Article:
Farmers markets are holding out as vital distribution channels for local growers too, who are struggling to keep afloat during the pandemic. And while some have raised concerns about social distancing, these markets are putting clear steps in place to ensure they can continue to safely fulfill their food access and economic role.
The physical aspects of farmers markets may actually make them safer than grocery stores, given their adaptability to shifting public health contexts. Despite serving as gathering places in ordinary times, open-air markets allow for greater social distancing, and temporary booths grant flexibility and enhanced cleaning capabilities. Customers can arrange preorders and pick-ups directly with vendors to avoid standing in lines. And the produce itself is the product of a shortened supply chain, meaning food passes through far fewer hands than in retail outlets.
Farmers market operators around the country are already demonstrating their ability to innovate and develop new best practices, from creating six-foot distancing spaces to inviting local health departments to attend market days for educational outreach. As The New York Times pointed out last week, farmers markets are transforming into “laboratories for new communal safety habits.”
In the short term, this demonstrates that markets—which typically function as a place for community gathering—are adaptable to shifting public health and economic realities. In the long term, this flexibility and innovation will enable them to once again return to their role as holistic sources of community well-being, cohesion, and health for areas that need them the most.
Despite their potential to meet essential health, food access, and economic needs in an ever-evolving public health crisis, farmers markets are particularly vulnerable right now. As markets adapt their business models to serve areas with high levels of food insecurity, they face a significant loss of income due to market closures, jeopardizing their ability to fulfill this need for long. Market closures are expected to cost small farmers $600 million in lost revenue, and they will hit new and vulnerable farmers the hardest, disrupting local entrepreneurial ecosystems even further.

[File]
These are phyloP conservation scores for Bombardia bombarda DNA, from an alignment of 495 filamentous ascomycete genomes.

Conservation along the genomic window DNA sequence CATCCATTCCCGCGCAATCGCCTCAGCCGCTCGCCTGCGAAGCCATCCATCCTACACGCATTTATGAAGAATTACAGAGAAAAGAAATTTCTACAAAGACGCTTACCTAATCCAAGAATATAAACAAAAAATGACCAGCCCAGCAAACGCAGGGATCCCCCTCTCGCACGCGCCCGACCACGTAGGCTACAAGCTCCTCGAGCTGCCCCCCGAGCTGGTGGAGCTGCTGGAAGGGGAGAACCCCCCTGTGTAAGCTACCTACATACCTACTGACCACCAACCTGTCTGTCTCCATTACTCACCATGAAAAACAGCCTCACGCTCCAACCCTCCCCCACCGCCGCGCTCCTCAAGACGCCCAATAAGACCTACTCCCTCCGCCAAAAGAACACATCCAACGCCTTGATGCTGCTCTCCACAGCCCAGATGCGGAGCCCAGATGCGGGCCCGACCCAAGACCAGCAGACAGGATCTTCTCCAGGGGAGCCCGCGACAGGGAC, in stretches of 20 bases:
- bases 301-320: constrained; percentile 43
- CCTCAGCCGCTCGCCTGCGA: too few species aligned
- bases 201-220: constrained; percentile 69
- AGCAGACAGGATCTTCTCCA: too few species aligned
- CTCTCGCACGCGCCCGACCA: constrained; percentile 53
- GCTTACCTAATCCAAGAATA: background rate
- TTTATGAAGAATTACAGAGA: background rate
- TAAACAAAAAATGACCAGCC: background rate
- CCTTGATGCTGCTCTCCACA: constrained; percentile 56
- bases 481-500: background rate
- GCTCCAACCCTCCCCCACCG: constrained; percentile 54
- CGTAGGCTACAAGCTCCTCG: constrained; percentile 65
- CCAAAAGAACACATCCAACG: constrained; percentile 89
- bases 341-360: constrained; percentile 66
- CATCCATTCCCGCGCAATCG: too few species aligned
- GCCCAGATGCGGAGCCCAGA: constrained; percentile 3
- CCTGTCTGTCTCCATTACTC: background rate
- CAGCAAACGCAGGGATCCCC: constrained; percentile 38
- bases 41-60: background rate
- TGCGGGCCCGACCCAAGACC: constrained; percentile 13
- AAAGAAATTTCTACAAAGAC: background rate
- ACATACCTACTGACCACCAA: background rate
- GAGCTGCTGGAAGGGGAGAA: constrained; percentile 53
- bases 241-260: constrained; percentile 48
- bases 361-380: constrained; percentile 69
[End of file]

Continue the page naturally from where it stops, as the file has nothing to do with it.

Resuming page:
Farmers markets’ innovation and dedication to their role demonstrate that these public spaces are critical sources of physical and economic well-being, and can lay the foundation for healthy communities now and after the recovery from COVID-19. Yet this pandemic has revealed the fragility of market systems around the country. Many have minimal direct relationships with their state and local governments, and even in ordinary times, there is a significant policy gap when it comes to creating a coordinated citywide or statewide strategy to support this vital health and economic infrastructure.
As farmers markets step in to fulfill essential needs in struggling communities across the country, they need a strong commitment from federal, state, and local leaders to ensure they can stay open safely and that the local networks of growers and vendors remain supported throughout this crisis.